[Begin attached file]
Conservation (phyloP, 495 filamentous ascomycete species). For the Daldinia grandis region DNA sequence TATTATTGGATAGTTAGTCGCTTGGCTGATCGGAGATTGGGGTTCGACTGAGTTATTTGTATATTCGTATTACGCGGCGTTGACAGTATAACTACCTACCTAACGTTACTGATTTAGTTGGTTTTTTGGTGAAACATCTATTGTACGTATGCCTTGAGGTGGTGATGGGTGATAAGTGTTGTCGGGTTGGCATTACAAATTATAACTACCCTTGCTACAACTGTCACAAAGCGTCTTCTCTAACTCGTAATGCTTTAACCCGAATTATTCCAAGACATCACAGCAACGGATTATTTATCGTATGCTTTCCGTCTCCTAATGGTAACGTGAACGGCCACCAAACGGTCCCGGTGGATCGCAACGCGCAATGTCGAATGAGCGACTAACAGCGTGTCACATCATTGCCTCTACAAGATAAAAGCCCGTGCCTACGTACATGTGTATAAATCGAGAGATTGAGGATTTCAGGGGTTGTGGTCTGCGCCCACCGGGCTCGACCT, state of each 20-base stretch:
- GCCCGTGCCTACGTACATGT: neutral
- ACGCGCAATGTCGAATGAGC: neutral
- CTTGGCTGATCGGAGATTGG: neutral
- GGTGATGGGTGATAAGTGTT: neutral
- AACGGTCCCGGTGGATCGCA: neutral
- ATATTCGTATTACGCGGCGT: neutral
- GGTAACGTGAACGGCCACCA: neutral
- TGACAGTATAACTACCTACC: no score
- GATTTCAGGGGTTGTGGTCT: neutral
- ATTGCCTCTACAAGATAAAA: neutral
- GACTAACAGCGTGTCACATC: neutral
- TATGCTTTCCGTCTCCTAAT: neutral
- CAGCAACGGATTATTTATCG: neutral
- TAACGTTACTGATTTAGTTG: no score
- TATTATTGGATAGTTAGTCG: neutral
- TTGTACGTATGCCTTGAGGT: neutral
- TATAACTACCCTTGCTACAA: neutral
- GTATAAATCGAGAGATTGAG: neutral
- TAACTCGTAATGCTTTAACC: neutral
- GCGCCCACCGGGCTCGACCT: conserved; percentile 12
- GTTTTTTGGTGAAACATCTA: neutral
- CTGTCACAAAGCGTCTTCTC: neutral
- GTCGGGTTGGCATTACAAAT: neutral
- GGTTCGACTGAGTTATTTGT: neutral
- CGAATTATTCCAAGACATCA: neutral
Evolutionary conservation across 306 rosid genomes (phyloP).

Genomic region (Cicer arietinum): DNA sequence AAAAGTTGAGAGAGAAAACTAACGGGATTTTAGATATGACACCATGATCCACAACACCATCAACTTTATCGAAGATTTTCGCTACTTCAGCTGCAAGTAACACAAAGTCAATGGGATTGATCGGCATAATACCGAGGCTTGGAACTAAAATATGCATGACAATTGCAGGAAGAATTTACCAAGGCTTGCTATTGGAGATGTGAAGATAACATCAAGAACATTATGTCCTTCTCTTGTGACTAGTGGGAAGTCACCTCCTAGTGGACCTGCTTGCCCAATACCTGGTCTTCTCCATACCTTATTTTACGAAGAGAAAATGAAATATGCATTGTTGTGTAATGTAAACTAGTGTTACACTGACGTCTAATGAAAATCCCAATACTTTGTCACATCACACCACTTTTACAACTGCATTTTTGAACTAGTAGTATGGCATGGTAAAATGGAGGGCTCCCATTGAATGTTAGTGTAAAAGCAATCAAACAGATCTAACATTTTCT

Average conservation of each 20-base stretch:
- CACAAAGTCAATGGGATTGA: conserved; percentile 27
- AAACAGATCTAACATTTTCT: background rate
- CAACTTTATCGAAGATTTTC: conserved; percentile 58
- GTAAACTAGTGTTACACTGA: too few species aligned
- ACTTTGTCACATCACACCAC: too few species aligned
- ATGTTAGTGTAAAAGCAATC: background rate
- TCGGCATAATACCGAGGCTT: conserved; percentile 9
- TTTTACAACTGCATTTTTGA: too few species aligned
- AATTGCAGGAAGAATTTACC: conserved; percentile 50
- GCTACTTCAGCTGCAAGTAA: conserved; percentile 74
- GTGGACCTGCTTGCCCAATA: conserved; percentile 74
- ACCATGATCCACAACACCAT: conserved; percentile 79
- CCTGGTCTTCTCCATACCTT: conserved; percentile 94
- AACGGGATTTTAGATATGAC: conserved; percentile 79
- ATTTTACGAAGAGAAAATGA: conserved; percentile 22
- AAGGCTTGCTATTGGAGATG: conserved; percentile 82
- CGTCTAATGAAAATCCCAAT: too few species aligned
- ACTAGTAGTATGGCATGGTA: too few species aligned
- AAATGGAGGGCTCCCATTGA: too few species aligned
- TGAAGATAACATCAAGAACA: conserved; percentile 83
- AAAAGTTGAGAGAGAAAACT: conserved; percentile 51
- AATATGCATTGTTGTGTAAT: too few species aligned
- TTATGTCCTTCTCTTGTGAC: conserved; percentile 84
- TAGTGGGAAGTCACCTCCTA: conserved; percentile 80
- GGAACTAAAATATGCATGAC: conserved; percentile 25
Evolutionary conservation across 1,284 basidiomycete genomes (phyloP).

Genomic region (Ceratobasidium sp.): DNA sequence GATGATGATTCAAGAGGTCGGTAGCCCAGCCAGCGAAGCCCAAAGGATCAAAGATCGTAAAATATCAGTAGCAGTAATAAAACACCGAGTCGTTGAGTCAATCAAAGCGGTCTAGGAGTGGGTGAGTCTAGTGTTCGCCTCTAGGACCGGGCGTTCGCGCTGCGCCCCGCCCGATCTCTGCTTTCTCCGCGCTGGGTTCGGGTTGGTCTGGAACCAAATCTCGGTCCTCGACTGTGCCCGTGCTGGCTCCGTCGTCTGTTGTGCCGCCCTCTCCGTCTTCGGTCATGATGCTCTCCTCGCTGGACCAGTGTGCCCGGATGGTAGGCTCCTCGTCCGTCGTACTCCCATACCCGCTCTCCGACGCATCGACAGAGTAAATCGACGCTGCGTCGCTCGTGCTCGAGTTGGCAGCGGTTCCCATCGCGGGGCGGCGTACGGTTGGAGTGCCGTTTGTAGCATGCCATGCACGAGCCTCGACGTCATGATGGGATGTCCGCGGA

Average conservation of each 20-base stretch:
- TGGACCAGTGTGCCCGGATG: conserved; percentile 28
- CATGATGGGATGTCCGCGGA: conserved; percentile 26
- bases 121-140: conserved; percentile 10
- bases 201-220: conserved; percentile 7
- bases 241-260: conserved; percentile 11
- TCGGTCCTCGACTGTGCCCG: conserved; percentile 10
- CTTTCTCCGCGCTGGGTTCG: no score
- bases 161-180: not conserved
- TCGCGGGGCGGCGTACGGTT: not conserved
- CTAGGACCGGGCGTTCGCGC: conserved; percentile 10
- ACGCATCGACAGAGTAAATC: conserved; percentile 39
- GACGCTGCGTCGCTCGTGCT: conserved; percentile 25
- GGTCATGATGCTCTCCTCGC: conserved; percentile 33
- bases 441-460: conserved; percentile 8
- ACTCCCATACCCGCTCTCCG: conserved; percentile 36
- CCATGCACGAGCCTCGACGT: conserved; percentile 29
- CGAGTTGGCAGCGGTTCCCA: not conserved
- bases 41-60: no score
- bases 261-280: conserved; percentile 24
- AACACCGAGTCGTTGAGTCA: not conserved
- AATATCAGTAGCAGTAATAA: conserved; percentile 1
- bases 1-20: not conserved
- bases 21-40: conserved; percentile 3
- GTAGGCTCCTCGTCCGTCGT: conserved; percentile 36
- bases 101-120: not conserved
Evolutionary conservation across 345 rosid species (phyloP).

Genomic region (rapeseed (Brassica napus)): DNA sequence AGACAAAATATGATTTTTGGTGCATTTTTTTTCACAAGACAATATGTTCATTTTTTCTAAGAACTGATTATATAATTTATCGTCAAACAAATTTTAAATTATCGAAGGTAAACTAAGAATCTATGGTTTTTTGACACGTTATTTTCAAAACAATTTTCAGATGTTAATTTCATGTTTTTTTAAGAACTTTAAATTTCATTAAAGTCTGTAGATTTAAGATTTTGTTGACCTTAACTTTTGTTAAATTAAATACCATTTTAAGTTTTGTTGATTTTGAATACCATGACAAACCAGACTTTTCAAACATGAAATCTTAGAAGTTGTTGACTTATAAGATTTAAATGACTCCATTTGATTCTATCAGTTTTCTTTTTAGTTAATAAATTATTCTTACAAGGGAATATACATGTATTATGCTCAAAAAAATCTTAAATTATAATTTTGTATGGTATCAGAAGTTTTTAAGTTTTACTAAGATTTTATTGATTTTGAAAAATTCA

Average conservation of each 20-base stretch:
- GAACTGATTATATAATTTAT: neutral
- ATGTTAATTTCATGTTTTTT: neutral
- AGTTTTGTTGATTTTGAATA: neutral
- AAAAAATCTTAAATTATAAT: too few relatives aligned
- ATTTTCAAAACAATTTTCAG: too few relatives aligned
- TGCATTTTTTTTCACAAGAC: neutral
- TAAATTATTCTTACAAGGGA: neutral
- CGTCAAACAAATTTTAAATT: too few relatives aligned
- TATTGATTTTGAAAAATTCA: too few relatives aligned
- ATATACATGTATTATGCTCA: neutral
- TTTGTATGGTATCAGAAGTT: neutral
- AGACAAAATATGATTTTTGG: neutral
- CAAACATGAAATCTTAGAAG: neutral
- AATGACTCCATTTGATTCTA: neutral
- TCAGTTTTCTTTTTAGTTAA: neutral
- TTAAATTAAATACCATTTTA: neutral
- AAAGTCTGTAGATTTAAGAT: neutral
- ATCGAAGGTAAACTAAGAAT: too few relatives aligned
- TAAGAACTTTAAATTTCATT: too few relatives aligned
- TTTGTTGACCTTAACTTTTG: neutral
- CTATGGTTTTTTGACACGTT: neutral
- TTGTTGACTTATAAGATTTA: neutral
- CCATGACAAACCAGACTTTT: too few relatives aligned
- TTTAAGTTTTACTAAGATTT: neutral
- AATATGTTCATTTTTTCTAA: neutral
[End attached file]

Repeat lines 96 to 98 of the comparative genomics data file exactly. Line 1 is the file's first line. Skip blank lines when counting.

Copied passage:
- TTTGTATGGTATCAGAAGTT: neutral
- AGACAAAATATGATTTTTGG: neutral
- CAAACATGAAATCTTAGAAG: neutral